Cortana will likely prove most useful for users of Windows on desktop and mobile, where Microsoft has incentive to differentiate its own products and can easily integrate Cortana at the system-level, but here’s the company’s description of what Android users can do with it:
The Cortana app can do most of the things Cortana does on your PC or on a Windows phone. With the app, you can manage your hectic lifestyle by setting and getting reminders, searching the web on-the-go, tracking important information such as flight details as well as starting and completing tasks across all of your devices.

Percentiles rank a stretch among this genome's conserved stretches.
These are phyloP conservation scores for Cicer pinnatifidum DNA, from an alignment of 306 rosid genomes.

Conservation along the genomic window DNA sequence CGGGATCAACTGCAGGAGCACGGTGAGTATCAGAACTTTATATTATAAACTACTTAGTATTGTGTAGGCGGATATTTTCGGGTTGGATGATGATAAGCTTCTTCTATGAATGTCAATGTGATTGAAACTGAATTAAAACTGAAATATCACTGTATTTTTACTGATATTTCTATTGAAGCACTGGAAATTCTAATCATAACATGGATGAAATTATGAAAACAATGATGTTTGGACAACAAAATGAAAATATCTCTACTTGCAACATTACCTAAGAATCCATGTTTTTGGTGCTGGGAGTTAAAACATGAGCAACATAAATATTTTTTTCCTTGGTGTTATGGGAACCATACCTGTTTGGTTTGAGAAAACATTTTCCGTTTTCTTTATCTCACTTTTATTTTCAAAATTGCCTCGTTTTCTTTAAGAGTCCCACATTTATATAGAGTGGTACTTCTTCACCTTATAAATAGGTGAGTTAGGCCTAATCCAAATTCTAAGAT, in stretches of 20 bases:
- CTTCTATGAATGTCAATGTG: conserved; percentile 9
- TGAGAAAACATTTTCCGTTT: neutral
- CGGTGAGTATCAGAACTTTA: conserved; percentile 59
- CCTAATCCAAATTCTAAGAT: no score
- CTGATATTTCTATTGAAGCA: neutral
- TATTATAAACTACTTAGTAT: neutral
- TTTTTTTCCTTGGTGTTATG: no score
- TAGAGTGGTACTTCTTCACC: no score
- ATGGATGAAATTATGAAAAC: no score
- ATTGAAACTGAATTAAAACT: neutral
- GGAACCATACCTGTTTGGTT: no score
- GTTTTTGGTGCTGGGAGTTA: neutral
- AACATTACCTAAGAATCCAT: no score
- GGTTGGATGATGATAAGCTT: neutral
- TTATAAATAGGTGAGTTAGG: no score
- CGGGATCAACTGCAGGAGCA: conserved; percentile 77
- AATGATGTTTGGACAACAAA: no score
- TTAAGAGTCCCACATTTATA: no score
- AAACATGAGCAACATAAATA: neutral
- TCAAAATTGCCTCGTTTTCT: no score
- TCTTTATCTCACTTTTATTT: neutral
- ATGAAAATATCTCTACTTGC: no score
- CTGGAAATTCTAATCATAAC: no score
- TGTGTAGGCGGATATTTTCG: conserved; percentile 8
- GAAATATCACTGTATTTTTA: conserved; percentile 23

We’ve already dived in to Cortana extensively through hands-on videos and a comparison with competing assistants including the aforementioned Google Now and Hound, so check those out if you’re curious about how it stacks up. Our own Stephen Hall has concluded that the switching costs of moving to Cortana, which doesn’t have the kind of access to Google services that Google’s own Now does, are too high to justify the move, even when you can now make Cortana accessible from the Android home button. That’s how the mobile ecosystem is these days: Companies differentiate with tight top-to-bottom integration, and try everything to lock you into their own garden.
To download the official Cortana beta, hit up the Google Play beta URL for it (a new functionality of Google Play).